Rogation takes place in the springtime, when there is a renewing of the earth. In this country, it follows Easter, the season of resurrection. Renewal and resurrection therefore are also underlying themes of this occasion.
Walking Wishford’s parish boundary for Rogationtide
In celebration of Rogation Sunday, Rosemary and Laurence gathered a small group of people from Great Wishford to walk the ca. 12 mile parish boundary over three gloriously sunny days, suitably socially distanced along public footpaths. This is also known as beating the parish bounds, but we left the beating bit out.
The first day, we followed the river from Stoford bridge down to the sewage works, then across the railway and up to the south eastern end of Grovely woods, along the southern boundary, then cutting north to the top of Hadden Hill, with views across to lines of beech trees dissecting crop-filled fields. We returned down the hill past the farm and into the village. The 4 miles included a delightfully shady walk along a track where, just a few weeks previously, bluebells had abounded.
The second walk of about 3.5 to 4 miles took us back up Hadden Hill, continuing into the woods before turning right near the top at the intersection with a tractor track. We continued, accompanied by the sound of a cuckoo and melodious birdsong, until a convenient rest stop where the track met Grovely road. Crossing the road, we walked to the top of Ebsbury Hill, before descending past the cemetery and into the village.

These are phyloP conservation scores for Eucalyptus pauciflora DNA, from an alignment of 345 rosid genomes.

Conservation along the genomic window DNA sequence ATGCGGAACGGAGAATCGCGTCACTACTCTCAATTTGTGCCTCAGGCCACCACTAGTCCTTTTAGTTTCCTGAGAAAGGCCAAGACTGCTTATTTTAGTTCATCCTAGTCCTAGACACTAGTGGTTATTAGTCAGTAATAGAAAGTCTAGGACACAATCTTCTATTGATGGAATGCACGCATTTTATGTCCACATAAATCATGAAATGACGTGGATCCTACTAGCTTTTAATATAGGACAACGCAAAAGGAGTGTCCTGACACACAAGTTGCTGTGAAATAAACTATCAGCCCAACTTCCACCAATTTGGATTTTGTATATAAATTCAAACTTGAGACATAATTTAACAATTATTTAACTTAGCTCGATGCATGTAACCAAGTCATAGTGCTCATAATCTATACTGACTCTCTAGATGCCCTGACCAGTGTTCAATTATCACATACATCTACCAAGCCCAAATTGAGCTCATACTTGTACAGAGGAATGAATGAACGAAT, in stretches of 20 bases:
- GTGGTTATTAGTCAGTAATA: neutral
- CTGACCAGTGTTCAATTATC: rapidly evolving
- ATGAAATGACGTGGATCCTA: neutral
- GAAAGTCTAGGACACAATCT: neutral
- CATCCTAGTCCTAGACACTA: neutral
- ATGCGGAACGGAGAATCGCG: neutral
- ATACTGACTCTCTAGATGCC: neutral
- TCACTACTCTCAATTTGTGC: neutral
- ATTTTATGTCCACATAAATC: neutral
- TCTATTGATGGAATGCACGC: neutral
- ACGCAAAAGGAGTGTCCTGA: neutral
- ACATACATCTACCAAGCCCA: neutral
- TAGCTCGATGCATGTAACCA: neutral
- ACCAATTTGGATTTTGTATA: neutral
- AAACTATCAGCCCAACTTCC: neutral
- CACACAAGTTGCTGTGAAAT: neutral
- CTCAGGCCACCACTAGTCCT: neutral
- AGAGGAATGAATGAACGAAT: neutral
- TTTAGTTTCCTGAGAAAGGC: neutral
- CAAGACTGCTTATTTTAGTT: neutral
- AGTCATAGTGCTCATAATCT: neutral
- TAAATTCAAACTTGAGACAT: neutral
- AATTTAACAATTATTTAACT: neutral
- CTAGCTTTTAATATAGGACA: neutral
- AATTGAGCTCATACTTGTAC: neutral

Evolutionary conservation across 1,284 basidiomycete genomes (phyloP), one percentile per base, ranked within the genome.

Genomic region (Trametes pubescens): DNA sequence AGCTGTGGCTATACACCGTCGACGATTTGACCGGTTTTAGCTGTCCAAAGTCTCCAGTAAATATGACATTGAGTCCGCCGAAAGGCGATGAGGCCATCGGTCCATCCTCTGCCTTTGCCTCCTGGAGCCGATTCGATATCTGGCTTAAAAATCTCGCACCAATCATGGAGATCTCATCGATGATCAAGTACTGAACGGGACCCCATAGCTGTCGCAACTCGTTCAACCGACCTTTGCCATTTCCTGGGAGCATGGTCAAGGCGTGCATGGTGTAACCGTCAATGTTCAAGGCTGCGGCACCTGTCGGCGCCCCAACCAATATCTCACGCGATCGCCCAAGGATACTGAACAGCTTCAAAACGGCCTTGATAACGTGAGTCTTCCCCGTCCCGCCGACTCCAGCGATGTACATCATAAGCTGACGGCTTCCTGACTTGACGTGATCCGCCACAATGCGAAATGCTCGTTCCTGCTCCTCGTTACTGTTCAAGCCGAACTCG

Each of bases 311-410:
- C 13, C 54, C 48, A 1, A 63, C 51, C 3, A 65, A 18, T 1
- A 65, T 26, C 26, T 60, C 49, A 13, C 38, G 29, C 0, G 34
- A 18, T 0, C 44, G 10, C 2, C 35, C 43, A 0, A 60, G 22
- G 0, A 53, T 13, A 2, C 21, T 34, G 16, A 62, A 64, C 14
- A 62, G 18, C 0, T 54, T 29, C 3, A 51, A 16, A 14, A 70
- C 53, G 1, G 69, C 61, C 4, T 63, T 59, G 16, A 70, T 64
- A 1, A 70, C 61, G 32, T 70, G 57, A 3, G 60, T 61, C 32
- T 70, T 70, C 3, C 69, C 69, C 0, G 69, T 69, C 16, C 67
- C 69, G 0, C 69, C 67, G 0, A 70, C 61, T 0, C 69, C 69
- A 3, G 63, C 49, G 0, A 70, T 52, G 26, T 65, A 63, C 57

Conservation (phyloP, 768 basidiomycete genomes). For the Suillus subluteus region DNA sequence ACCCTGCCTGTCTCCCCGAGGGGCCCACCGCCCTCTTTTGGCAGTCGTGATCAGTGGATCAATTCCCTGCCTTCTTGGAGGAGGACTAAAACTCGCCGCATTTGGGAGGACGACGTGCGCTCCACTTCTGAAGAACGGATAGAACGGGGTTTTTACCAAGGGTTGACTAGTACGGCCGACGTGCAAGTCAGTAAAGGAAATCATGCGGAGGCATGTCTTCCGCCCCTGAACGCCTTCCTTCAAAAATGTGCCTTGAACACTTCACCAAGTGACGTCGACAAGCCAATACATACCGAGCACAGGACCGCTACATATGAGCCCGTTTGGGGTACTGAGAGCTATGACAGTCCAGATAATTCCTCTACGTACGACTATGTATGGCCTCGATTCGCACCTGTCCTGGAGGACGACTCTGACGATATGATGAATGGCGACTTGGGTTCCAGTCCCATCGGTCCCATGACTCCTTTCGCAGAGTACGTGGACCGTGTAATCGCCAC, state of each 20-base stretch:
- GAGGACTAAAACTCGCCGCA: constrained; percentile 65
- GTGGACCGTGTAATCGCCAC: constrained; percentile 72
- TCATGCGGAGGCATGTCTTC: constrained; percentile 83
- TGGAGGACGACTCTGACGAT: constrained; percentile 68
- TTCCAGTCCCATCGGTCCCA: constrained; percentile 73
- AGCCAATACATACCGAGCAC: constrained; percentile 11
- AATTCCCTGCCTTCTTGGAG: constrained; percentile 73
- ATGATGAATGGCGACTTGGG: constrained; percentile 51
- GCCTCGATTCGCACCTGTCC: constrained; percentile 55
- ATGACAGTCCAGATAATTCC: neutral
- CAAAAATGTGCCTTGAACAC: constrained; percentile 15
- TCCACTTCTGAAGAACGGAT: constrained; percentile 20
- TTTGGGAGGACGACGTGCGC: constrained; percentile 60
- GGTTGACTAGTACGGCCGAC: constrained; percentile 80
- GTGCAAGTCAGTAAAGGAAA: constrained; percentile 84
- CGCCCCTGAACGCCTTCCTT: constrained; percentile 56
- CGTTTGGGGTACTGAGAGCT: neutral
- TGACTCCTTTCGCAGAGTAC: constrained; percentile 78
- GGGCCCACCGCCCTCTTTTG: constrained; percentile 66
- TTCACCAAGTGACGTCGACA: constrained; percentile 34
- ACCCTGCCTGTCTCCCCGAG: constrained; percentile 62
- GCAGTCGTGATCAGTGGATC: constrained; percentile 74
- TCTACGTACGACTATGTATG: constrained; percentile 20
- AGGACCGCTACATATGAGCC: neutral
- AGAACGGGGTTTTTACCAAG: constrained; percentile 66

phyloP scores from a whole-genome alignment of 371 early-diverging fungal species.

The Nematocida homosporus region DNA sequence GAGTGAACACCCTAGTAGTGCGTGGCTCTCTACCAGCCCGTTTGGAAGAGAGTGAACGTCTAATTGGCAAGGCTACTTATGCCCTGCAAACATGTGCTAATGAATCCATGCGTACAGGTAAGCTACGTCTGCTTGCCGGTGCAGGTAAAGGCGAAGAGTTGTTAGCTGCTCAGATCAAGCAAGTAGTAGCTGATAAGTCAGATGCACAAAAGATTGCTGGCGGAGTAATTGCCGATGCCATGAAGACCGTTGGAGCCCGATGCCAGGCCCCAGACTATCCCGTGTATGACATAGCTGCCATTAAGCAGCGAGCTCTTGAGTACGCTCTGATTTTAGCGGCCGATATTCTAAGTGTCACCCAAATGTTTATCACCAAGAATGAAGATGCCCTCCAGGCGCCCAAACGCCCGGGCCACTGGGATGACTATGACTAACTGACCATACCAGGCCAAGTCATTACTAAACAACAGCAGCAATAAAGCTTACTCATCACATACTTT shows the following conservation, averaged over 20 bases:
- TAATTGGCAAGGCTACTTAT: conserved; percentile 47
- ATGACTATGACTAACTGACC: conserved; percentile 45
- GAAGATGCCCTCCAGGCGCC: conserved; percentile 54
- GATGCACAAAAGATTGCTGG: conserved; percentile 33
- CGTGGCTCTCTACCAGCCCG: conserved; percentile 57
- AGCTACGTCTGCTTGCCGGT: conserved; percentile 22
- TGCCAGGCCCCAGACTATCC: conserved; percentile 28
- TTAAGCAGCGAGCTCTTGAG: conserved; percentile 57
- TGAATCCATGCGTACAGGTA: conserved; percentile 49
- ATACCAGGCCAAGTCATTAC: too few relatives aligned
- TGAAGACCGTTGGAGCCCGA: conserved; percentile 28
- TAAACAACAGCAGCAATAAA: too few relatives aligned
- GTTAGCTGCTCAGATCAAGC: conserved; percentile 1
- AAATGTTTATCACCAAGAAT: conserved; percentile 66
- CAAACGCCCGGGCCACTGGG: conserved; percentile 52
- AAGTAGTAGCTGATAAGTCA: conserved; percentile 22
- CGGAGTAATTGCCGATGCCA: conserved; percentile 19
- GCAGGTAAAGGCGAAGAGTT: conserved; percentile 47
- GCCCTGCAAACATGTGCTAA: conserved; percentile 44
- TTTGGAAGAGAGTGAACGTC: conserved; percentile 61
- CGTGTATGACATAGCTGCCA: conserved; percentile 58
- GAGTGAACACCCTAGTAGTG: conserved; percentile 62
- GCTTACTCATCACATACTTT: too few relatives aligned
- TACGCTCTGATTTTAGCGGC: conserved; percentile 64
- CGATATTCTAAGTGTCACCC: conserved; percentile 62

Rosemary and Laurence determinedly undertook the longest and trickiest section of 6.5 miles on their own. This took them up Ebsbury Hill around the edge of the woods going north to the Paskin Monument, continuing around the wood’s edge, before doubling back towards Grovely Castle. A footpath took them back down the small valley to the railway bridge. Under the bridge, they followed the road to the fisherman’s access road, down to the river and then took the footpath back via Manor Farm to Stoford Bridge. Rosemary describes their encounters with nature on that walk. “We saw a big dog fox running only 20 yards in front of us, a couple of buck fallow deer with a full set antlers, Red Kites being harassed by crows, and Skylarks all over the place, in full song!
Concentrating on where to place our feet, we came across a whole host of gorgeous, pink, wild orchids and lots of wild flowers whose identity we do not know. At the top of Grovely Castle hill fort, the views are as good as from the Paskin Memorial.”
During the walks, there were moments of quiet reflection on the wonders of God’s creation and on how lucky we are to live in this beautiful place.
Not a single cow, bull or calf was encountered on any of the walks, much to the relief of yours truly!